Political Defeat Aftermath In Jamaica
By D.R. Miller
An Eye Opener: On February 25, 2016, the nation of Jamaica went to their constituencies and voted. This election cycle looks like an was an insult to democracy when several reports confirmed that more than 50 percent of the people stayed home and thought would be business as usual on February 26, 2016.
It seemed tunnel vision took over the nation after years of hard campaigning, built on marginalized polls, frustration, and disengagement that have left thousands wondering how they missed the oncoming vehicle led by opposition leader, Andrew Holness. He rose to the top of the Jamaican Labour Party (JLP) after former prime minister Bruce Golding stepped down, to defeat now former prime minister, Portia Simpson-Miller, the first woman to lead Jamaica.
There are all sorts of analysis, motives, and partisan articles that followed this election. The interested rift that has emerged is not a new phenomenon in an elections aftermath. An election in general not only in the Caribbean has an inevitable word: “rethinking”.
The morning after pill always brings out nervousness, political bias, and intellectual transformation. Scholars will focus on how to explain the emphatic account, backlash, and irrelevance to avoid becoming non-consequential, and yes, many were stuck in a vacuum who only communicate with other who share their ideology, and even relegate to one’s own socio-economic class.
Today, from the hillside to the beaches, questions about who should be fired, fresh approach, hired, why, and the undoing; however, despite the parties’ strategies, it is time to work together for the better of the country. The political climate still has trustworthiness, un-favorability and it is paramount to blend these party colours now that this one is over.
Symptoms: Far too often, more money spent on campaigning than governance. Reflection is not a bad idea, but it has to erode complacency in which some politicians use a safe political zone and become disconnected. This diminishes the ability to connect with their community. This ranges from high crime, poverty, inflation, economic stagnation, corruption, distrust, erosion of the middle class, and the quiet generation gap that is often ahead on social change.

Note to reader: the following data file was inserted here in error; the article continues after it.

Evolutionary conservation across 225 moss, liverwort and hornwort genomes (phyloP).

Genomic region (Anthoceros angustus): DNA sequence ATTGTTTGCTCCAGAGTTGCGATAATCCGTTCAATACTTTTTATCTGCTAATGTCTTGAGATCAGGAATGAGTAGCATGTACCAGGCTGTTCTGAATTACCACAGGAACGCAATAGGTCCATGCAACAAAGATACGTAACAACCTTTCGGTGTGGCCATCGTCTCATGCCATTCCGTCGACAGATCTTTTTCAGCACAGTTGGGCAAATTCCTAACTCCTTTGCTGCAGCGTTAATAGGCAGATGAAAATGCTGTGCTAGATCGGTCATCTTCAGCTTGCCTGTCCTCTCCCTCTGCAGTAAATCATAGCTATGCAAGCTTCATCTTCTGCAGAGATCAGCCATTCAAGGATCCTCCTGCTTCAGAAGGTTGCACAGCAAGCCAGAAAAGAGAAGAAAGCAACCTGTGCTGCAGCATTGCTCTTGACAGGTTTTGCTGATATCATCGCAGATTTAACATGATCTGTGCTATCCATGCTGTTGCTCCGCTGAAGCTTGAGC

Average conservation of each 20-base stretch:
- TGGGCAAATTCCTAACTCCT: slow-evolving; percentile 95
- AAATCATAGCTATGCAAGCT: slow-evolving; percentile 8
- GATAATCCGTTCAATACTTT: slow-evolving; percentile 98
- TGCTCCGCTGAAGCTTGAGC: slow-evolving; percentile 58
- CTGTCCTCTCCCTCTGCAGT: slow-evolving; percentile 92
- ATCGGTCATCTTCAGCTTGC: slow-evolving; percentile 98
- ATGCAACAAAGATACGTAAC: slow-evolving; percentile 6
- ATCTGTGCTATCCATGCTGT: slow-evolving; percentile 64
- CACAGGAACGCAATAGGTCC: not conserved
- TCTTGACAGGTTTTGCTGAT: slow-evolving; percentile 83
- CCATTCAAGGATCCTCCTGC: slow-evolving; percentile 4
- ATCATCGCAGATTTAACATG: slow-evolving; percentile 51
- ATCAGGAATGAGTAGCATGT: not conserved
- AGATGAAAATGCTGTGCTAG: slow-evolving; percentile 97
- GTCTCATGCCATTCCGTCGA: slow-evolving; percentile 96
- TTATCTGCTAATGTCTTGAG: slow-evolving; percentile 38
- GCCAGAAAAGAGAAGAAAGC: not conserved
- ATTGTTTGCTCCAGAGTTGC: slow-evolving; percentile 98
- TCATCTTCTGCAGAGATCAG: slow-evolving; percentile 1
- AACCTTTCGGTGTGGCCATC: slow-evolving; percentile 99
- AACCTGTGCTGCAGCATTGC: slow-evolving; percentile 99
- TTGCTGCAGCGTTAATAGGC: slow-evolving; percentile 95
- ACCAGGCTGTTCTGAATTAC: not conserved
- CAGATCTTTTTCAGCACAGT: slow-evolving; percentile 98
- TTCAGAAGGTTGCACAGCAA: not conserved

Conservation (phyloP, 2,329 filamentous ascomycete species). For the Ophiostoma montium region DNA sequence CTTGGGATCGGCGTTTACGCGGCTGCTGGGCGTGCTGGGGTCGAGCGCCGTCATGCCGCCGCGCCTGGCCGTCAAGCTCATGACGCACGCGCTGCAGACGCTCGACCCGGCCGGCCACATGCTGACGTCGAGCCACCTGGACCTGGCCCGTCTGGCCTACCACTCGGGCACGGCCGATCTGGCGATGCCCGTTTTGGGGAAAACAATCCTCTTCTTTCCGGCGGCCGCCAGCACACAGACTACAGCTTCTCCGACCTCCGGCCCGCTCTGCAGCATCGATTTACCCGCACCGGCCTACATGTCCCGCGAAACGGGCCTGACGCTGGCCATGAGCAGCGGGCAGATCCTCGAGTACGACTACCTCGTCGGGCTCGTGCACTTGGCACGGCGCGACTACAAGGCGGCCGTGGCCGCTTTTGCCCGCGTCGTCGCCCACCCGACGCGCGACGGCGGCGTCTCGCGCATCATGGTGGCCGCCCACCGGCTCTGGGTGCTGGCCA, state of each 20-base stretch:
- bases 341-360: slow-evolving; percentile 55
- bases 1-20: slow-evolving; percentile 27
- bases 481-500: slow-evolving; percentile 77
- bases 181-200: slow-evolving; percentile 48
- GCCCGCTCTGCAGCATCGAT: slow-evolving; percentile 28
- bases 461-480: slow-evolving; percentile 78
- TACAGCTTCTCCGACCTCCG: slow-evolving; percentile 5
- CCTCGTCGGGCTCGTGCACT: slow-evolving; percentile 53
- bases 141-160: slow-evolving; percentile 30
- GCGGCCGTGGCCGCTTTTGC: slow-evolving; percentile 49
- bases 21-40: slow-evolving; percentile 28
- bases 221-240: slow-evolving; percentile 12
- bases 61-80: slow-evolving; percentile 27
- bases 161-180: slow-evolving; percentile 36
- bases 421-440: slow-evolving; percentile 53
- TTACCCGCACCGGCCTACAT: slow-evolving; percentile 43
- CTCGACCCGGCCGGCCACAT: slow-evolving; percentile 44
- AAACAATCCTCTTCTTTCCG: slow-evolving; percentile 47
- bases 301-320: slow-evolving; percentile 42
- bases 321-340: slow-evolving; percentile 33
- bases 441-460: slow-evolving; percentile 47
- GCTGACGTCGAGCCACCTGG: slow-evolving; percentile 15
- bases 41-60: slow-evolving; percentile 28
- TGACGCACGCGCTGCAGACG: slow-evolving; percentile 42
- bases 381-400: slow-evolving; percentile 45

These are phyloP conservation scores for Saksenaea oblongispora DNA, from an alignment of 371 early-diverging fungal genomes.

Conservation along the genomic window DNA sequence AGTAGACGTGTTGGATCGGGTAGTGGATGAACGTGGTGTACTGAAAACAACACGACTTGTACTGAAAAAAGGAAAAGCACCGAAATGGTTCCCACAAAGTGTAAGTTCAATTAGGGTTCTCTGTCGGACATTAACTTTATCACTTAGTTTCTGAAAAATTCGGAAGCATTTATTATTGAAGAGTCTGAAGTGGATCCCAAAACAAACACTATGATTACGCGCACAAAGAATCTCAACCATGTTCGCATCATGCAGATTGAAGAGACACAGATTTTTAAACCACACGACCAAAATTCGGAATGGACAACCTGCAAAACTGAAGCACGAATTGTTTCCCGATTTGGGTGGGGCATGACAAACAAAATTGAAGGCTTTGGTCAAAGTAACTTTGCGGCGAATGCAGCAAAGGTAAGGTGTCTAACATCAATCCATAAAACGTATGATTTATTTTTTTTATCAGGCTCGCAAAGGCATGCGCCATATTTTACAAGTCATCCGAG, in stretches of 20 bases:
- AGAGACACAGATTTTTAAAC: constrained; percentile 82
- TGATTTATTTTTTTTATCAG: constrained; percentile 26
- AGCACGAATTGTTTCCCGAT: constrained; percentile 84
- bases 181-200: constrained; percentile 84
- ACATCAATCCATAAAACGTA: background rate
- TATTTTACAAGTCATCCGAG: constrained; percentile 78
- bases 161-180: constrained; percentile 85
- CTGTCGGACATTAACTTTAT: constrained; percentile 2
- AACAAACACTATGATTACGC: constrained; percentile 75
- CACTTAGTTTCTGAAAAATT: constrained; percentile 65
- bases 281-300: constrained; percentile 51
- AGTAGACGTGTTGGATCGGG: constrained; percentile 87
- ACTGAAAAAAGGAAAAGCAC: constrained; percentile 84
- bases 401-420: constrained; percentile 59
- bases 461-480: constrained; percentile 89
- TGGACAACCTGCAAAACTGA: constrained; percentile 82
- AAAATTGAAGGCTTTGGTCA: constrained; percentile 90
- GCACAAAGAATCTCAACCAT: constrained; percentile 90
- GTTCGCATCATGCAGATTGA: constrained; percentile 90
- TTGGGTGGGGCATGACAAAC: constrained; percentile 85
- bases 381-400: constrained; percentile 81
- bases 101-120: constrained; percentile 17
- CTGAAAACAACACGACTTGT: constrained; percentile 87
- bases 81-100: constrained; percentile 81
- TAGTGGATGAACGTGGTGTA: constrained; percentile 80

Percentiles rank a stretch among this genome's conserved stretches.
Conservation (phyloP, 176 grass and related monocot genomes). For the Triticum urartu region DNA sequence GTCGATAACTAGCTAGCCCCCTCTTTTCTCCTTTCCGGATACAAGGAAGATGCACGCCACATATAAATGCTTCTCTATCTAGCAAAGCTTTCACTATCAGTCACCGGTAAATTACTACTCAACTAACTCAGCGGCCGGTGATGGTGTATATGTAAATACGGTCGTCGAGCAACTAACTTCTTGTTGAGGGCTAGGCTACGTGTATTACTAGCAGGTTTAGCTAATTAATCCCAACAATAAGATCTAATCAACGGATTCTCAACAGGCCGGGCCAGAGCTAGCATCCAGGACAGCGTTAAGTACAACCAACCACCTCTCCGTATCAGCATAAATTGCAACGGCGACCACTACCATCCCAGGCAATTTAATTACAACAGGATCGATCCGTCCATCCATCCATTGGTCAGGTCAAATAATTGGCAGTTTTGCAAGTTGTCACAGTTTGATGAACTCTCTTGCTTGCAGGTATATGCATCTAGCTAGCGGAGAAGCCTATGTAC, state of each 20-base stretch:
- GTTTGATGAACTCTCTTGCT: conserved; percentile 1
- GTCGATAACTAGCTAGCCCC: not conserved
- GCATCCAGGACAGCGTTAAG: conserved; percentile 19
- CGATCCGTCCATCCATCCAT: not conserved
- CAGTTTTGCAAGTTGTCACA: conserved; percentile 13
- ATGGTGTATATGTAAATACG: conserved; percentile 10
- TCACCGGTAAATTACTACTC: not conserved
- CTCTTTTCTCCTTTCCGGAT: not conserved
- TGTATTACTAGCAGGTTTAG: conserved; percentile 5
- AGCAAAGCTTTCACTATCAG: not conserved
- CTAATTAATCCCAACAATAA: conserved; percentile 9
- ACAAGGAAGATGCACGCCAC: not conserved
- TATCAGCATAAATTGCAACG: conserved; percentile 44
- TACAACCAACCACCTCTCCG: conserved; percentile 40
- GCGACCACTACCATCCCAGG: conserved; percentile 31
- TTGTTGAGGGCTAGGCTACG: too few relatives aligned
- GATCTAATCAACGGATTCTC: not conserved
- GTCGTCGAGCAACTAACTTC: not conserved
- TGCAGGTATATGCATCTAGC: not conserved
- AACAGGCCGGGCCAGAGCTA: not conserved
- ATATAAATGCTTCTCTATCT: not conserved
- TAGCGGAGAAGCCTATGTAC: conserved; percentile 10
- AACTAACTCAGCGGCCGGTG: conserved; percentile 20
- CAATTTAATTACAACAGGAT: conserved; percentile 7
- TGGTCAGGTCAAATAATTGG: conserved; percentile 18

The communities cannot blame it all on politicians when they do not engage. Equally important, there is widespread dissatisfaction with leadership, political process and what their real roles are as elected officials and good public servants.
Both outgoing and incoming leaders have to take some of the responsibility on policies or lack thereof and credit where some progress has been made. However, all politics is local, and elections are not won based on new roads alone, or a few temporary jobs given weeks before an election or promises.
History has shown that low voter turnout benefits the opposition party. This is not to diminish the JLP victory. However, a vast amount of these self-reliant communities were disconnected and discouraged. This election was not won totally on the numbers that made it to the polling stations, but how much discouraged rain fell in the days leading up to voting.
Portia Simpson-Miller has beaten the odds and should be commended for her work despite some disagreements on her leadership style and policies. This is not a motivational speech although a few will need one to cope as Jamaica moves on to find a balance for its people.
I hope, despite this narrow victory, this election is one that moves people forward rather an operation built on payback for personal pleasure. This transition will be swift, and the opposing party will not have enough time to pack up their office supplies.